Electronic Health Records (EHR) or Electronic Medical Records (EMR) is a group of applications designed to enhance the efficiency and productivity of medical record keeping. With increasing complexity in coding and billing process as well as introduction of ICD-10 codes with 124,000 more coding options that the previously used ICD-9 codes, digital data recording has become a need of the hour. Government is introducing healthcare regulations to encourage adoption of EHR by medical practitioners and earn rewards for that. However, those who are failing to adapt are likely to face a lot of challenges in terms of claim settlement and revenue management. Even so, if external pressure were to be nullified, medical billing can be made highly effective with adoption of EHR/EMR coding and billing procedures.
- Adoption incentive – Initial applications of EHR were not very effective and many practitioners have merely adopted them to adhere to official norms. Therefore, no meaningful use of EHR has been evident in healthcare industry and medical billing productivity as well as efficiency has remained low. Medical practices can be eligible for an incentive amount of $44,000 (Approx.) if meaningful use of EHR can be shown. Successful installation of EHR takes 2-4 months and physicians or medical staff require another 6 months of training to completely understand and efficiently apply EHR. Thus, early adoption and execution can give your medical practice sufficient time to adapt and reap benefits.
- P4P and HEDIS – Pay for Performance (P4P) and Healthcare Effectiveness Data and Information Set (HEDIS) initiatives are also introduced by government to encourage healthcare providers for EHR adoption. By recording your patient care data and performing billing as well as coding functions with EHR, your medical practice can qualify for such initiatives and win more incentives.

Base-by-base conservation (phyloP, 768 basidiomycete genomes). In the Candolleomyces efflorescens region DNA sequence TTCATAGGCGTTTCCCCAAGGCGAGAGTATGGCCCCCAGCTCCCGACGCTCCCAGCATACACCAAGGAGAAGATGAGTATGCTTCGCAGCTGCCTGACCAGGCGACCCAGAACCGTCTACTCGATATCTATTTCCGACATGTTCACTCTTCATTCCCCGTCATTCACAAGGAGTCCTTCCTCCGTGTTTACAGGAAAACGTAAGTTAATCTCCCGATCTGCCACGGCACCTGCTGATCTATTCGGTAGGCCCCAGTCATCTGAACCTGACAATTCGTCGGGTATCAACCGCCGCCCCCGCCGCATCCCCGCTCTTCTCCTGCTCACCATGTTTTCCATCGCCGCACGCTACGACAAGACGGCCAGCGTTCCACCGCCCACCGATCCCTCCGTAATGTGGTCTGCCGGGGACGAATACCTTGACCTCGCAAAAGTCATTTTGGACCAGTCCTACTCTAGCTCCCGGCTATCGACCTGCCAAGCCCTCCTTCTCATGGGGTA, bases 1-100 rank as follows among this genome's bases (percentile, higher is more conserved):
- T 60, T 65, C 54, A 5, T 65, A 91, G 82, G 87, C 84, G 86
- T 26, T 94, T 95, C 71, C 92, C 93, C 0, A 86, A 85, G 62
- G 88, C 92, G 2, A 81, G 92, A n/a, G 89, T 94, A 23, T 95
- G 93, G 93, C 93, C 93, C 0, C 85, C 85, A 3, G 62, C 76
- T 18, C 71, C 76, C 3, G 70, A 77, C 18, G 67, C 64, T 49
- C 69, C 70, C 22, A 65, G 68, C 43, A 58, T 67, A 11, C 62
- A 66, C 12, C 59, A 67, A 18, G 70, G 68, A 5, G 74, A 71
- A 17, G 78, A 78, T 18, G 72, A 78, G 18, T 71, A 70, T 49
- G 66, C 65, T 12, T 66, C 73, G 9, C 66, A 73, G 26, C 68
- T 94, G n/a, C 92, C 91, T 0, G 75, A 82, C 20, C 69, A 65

- Avoiding Penalties – EHR/EMR mandate for every care provider necessitates medical practitioners to show meaningful use of EHR in their practices in order to avoid penalties by government. By 2015, if your medical practice will fail to adopt EHR, then Medicare reimbursements will be reduced by 1%. In 2016, they will be reduced by 2% and for subsequent years, the penalty can go up to 95%. With millions more getting covered by Medicare and more than 50% of payers mix being represented by Medicare patients for most practices; this could translate into heavy financial loss.
- Electronic Medical files – With HIPPA guidelines demanding cautious exchange of medical data and digital mediums allowing shortening TATs of claim settlement; electronic data recording not only saves a lot of time but makes data storage and transfer highly efficient. Transcription services, as part of EHR also enhance the quality of medical records.
- Electronic coding and billing – After the initial phase of staff training which could be a costly and time consuming process, EHR can prove to be a highly useful application for timely coding changes and efficient billing. With 124,000 more ICD-10 codes getting introduced and new codes being updated every month, having an electronic mode of system updates reduces human errors and paves the way for effective claim settlement. Correct coding and billing details reduce claim denials and improve revenue management of your medical practice dramatically.
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